Flood Committees continue to lobby for weirs to be paid for out of navigation budgets and not Flood relief money and currently all weirs are 'unfunded'. We must work with others to ensure that government grants continue to help maintain the EA navigations as they are for the beneﬁt of all.
Both EA Anglian and EA Medway have local user groups but we are not currently represented.
DEFRA (Department for the Environment Farming and Rural Affairs) is the government department responsible for the two principal waterway authorities Canal and River Trust and the Environment Agency.
MCA (Maritime and Coastguard Agency) enforces the regulations for passenger, commercial and ﬁshing craft and ships in tidal waters and also the Safety of Life at Sea (SOLAS) regulations for all ships. This would have been the department responsible for EU certiﬁcation of UK ships under TRIWV (see below) had UK not derogated all of it's waterways and craft from the regulations. We continue to lobby for changes to the UK manning and safety equipment regulations that are onerous for barges over 24m.
HMRC (Her Majesty's Revenue and Customs) is responsible all taxation matters including VAT and Fuel Duty. The zero-rating of residential craft is a peculiar UK concession within UK. There are comprehensive articles in the Knowledge Base on VAT and barges. DBA assisted Colin and Ali Stone in their court action to preserve this tax advantage when HMRC attempted to change the rules.
The EU took the UK to court over fiscally marked (Red) diesel being supplied to recreational boats for propulsion and won. Along with the RBOA DBA successfully influenced HMRC and the Tresaury to adopt the current self declaring approach - much to the annoyance of the boating trade.
Other Navigation Authorities
PLA (Port of London Authority) - Patrick Schulenburg and Scott Pereira represent DBA on the recreational committee (PHRANG) and the Upper Thames Users Group.
BA (Broads Authority) - Simon Sparrow represents DBA on the Navigation committee.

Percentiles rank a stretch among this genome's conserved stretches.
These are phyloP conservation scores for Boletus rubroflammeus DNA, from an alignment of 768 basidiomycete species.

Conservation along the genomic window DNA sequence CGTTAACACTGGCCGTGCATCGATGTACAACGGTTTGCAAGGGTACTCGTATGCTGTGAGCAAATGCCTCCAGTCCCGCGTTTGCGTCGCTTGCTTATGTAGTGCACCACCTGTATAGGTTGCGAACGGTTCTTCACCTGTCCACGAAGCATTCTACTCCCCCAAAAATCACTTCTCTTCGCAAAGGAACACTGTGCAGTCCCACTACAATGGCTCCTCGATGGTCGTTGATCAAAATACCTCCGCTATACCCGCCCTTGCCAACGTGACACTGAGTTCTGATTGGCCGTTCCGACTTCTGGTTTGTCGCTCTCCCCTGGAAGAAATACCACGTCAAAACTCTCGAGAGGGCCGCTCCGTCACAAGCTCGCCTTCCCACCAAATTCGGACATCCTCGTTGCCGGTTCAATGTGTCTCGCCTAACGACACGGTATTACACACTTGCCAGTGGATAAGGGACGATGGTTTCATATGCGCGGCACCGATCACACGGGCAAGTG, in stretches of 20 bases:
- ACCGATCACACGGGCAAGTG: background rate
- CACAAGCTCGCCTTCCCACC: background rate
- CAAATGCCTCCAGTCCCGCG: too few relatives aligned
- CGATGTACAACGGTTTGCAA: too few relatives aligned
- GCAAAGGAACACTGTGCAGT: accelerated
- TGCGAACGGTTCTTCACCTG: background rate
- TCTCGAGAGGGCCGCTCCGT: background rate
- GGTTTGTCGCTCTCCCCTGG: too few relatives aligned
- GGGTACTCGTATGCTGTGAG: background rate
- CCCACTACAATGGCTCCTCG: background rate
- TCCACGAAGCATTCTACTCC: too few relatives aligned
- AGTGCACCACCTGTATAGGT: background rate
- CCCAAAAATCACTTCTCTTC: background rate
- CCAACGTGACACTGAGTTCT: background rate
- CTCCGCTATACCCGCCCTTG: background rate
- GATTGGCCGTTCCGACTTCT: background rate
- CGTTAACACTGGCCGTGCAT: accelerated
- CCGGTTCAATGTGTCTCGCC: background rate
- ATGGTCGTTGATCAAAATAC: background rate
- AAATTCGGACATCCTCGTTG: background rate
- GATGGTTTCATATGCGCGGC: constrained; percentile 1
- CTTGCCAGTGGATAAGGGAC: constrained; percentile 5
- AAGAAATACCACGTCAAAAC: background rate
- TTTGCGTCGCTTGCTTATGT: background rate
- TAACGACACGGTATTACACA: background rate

NINF (National Inland Navigation Forum) is an six-monthly meeting of national inland boating organisations to note, and agree if possible, individual positions on new proposals by Navigation Authorities. It is attended by Andy Soper on behalf of DBA.
There are nearly 40 other authorities of which 20 belong to the Association of Inland Navigation Authorities (AINA) along with EA and CRT. For example, the River Wey is run by the National Trust, the Basingstoke by two County Councils and the Chelmer and Blackwater by IWA.
Other Boating Associations
We have good links and work together with the
National Association of Boat Owners (NABO) - mainly inland and narrowboat focussed)
Residential Boat Owners Association (RBOA) - UK residential focussed
We are corporate members of the Royal Yachting Association (RYA) but their interest inland has been poor in the past. This is now improving and we have good contacts both nationally and regionally.
Other Waterway Associations
Other waterway associations are listed on the Linked Organisations page. We support all broad beam restoration societies. We are close to the Kennet & Avon Trust and share links with them with Les Amis du Canal du Nivernais.
The Inland Waterways Association (IWA) is a mix of waterway restorers and boaters principally interested in BW waters and and is now seeking a new role in the wake of CRT which is driven by competition for funding.
The Inland Waterways Association of Ireland is the principal Irish club and similar to the IWA in interest. Brian Goggin keeps us up to date. We have supported their challenge to Waterways Ireland proposing swingeing increases i charges to use the waterways oaround Dublin.
The Parliamentary Waterways Group is attended by interested MPs and meets occasionally. IWA provides the Secretariat
Minor edits and formatting - Jab '19 - Pete Milne